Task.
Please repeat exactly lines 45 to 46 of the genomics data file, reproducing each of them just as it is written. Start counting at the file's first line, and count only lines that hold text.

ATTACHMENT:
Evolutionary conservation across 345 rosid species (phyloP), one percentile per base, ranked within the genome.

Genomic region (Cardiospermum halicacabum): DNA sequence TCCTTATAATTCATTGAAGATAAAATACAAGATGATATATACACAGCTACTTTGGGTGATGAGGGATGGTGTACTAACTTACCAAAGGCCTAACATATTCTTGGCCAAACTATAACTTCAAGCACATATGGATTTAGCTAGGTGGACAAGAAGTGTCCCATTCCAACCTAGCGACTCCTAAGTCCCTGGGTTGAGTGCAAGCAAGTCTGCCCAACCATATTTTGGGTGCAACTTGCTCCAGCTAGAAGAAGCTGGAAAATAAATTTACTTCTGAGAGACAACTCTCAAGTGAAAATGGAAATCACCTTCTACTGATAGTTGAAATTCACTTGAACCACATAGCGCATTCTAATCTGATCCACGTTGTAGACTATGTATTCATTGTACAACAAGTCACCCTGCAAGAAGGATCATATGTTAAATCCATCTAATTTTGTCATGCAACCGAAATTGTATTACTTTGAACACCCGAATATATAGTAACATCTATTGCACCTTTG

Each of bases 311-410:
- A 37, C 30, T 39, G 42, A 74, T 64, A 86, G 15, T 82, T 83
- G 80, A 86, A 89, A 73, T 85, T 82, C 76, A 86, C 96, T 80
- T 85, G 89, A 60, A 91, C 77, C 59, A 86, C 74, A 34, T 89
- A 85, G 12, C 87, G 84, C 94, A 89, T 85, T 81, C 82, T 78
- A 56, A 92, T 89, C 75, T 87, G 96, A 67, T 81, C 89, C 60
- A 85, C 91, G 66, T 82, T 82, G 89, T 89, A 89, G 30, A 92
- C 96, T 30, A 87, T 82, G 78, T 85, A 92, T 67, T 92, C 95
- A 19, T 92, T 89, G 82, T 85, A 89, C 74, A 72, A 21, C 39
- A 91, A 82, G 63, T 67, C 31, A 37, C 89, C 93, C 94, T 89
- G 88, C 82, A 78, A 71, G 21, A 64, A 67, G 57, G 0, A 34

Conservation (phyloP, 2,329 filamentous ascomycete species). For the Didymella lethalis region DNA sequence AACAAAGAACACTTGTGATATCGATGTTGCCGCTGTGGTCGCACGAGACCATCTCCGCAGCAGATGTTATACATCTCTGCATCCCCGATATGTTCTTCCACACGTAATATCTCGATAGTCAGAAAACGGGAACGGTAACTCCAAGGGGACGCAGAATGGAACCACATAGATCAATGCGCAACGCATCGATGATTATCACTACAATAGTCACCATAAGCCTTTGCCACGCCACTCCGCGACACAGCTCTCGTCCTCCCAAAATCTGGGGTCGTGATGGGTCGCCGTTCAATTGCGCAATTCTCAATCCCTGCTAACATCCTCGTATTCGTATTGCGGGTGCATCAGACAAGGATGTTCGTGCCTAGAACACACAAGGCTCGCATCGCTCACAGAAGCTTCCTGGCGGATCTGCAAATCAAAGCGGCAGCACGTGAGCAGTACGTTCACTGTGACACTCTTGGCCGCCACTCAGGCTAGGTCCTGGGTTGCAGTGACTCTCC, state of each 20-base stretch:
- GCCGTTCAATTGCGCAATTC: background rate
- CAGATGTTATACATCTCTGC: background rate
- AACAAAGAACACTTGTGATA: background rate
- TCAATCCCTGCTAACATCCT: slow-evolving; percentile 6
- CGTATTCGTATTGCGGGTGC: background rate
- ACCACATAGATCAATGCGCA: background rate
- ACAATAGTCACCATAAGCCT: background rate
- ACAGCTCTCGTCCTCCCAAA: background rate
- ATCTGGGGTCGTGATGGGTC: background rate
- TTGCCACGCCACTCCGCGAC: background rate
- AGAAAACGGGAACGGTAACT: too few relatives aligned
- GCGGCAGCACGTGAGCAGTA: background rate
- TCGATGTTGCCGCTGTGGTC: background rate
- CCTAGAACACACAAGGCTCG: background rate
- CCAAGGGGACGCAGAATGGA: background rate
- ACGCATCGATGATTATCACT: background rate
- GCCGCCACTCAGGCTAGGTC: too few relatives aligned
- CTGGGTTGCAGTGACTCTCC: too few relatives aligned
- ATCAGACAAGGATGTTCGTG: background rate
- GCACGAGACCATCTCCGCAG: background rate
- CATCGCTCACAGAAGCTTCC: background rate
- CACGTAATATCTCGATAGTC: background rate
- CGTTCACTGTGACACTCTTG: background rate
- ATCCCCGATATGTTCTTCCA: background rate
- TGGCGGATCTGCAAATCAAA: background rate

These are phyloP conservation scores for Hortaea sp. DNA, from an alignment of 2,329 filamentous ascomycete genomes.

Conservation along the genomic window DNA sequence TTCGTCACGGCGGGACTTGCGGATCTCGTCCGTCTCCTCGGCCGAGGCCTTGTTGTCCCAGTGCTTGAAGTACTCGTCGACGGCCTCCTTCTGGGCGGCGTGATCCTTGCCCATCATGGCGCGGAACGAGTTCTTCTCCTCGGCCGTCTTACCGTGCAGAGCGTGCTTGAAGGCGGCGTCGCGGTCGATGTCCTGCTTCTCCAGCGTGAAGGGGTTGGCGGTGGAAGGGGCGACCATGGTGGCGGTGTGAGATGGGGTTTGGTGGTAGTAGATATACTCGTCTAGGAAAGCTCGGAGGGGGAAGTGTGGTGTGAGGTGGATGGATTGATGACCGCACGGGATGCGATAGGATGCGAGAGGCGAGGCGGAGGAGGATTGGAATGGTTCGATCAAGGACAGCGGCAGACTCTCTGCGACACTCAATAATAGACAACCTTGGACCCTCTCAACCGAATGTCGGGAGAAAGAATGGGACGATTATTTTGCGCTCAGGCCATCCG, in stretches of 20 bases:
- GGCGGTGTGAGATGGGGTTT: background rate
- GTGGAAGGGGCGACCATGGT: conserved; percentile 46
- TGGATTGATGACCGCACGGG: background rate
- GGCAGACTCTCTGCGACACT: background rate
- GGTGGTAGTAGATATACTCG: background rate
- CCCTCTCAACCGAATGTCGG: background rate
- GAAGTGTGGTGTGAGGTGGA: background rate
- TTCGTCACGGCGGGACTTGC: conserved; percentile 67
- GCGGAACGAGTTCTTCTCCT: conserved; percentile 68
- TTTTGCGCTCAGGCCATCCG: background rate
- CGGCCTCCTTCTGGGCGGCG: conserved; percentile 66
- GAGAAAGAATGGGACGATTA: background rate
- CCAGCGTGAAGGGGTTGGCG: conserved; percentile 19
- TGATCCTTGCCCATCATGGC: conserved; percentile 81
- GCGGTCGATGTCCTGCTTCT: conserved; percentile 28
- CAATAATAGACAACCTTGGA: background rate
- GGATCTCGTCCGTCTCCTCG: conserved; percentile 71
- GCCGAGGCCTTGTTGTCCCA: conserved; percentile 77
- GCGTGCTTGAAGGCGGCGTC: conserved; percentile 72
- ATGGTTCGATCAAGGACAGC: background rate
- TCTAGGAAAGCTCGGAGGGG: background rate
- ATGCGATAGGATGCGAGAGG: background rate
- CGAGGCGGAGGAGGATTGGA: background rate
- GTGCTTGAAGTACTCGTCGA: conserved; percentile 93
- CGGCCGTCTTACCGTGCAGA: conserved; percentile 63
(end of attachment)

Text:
- GGCAGACTCTCTGCGACACT: background rate
- GGTGGTAGTAGATATACTCG: background rate